The economics of networks is fascinating. One recurring feature is the costly last mile. I’m borrowing this term from telecommunications, where it refers to the final part of the network, which actually reaches the consumer – e.g. the copper cables that carry your ADSL services from the exchange. Most ‘transport’ (loosely interpreted to include electricity, water, internet) benefits from economies of scale. For example, a bus fare is less than a taxi fare for the same route in part because the cost of the driver’s time is divided between 50 passengers rather than 4. For this reason, transport networks tend to be planned as (or evolve to) a branching structure – think the hub & spoke structure of US airlines – with very high capacity ‘trunk’ routes and lower capacity branches.
A consequence of this structure is that the high-capacity trunks, although expensive in per-distance terms, are very cheap in terms of units-carried-per-distance. The edges of the network tend to be cheap in per-distance terms, but very expensive in units-carried-per-distance – in part because they carry relatively few units, and in part because they tend to traverse difficult, expensive territory (e.g. power transmission lines cut straight swathes through the air above forests and farmland, whereas distribution lines follow city grids and may even be buried in expensive underground trenches).
A second consequence is that there tends to be much more of the edge-network than of the trunk-network. For example, my home state of Queensland has 14,000km of high voltage transmission network but 200,000km of distribution network. It’s hard to find a good estimate, but it seems like an average Queensland house needs something like 3000 feet of electrical wiring, or around 1km. At the 2011 census, Queensland had 1.8m private dwellings, so the total amount of in-building wiring is likely on the order of 2 million km. So there is a an order of magnitude increase in distance covered as we move towards the edge of the network.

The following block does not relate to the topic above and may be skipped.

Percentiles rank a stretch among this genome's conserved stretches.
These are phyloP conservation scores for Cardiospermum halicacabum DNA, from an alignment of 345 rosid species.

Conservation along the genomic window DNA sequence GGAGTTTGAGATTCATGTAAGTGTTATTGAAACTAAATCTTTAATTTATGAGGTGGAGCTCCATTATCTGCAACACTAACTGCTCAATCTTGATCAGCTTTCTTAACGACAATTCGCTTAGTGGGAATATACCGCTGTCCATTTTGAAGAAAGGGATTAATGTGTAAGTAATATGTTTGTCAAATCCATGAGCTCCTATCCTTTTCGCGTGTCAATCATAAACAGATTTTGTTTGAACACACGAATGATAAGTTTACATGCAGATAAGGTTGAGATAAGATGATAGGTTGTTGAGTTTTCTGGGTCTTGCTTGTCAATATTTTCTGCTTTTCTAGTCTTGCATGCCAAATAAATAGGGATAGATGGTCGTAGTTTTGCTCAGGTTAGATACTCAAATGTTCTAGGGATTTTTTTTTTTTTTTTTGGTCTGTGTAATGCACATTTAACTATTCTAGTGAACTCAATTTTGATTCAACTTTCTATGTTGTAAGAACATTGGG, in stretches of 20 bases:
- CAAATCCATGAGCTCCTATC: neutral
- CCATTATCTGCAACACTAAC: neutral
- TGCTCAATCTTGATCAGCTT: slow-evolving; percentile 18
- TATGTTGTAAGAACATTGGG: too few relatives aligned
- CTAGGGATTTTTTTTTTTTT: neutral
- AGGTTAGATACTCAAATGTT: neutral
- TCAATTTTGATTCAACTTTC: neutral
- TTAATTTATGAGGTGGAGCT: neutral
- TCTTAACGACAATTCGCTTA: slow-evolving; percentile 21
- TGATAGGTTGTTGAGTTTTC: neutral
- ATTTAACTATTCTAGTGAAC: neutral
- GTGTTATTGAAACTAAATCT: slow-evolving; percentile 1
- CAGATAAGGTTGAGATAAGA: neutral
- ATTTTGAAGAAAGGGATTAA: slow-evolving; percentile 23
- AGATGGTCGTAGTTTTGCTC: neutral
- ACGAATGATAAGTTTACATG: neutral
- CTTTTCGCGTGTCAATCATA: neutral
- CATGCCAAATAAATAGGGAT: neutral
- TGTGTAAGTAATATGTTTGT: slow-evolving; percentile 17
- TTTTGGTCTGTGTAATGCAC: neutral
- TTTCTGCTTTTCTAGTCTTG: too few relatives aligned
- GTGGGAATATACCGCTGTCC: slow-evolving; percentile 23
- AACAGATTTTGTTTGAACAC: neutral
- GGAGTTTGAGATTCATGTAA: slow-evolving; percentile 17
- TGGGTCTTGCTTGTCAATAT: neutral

These two consequences combine to make the last mile relatively costly: both costly in a unit sense that a consumer would care about, and costly in an aggregate sense that a government might care about (because there is so much of it).
This fact was driven home to me quite forcefully recently when I shipped some possessions from London to Washington DC. I shipped around 100 cu ft of items, and the base quote was around £1000 ($US 1500). When I finally found a flat in DC, it was on the third floor, and it turned out the original quote was only up to the 2nd floor. The movers insisted on a $50 extra charge to go to the 3rd floor, which seemed insane since the building has an elevator in any case. The extra moving distance was, say, 3m, on a 6000km journey – or one 2-millionth part extra. The extra cost was $50 / $1500, or 1/30th extra. It seemed like straightforward overcharging – by a factor of 100,000 – but was it?
I’ve been meaning to do this calculation for a while.
The table below takes an incredibly simplistic view, accounting only for the labour involved in my shipment. As you can see, the total labour in moving 100 cu ft from central London to central Washington was around 3 hours. At $1500, my shipment cost $500/hour, or $8/minute (this alone should signal to us that labour is not the most important cost, but we’ll keep playing the game anyway…). Let’s generously say the elevator took an extra 3 seconds to travel from the 2nd to the 3rd floor, and there were 10 trips. Then the extra floor cost 30 seconds, or around $4. So perhaps the extra floor charge is off by a factor of 10, not a factor of 100,000.
A more accurate model would of course include capital costs (container ships aren’t cheap, nor are ports), fuel costs and non-transport labour costs (repackaging, customs processing, admin, etc.). And then the $50 charge probably looks even worse.
But still, it’s remarkable that perhaps somewhere between 1/3 and 2/3 of the labour time in moving my possessions 6000km from London to DC was the time spent at my home, on either end. That’s the cost of the last mile.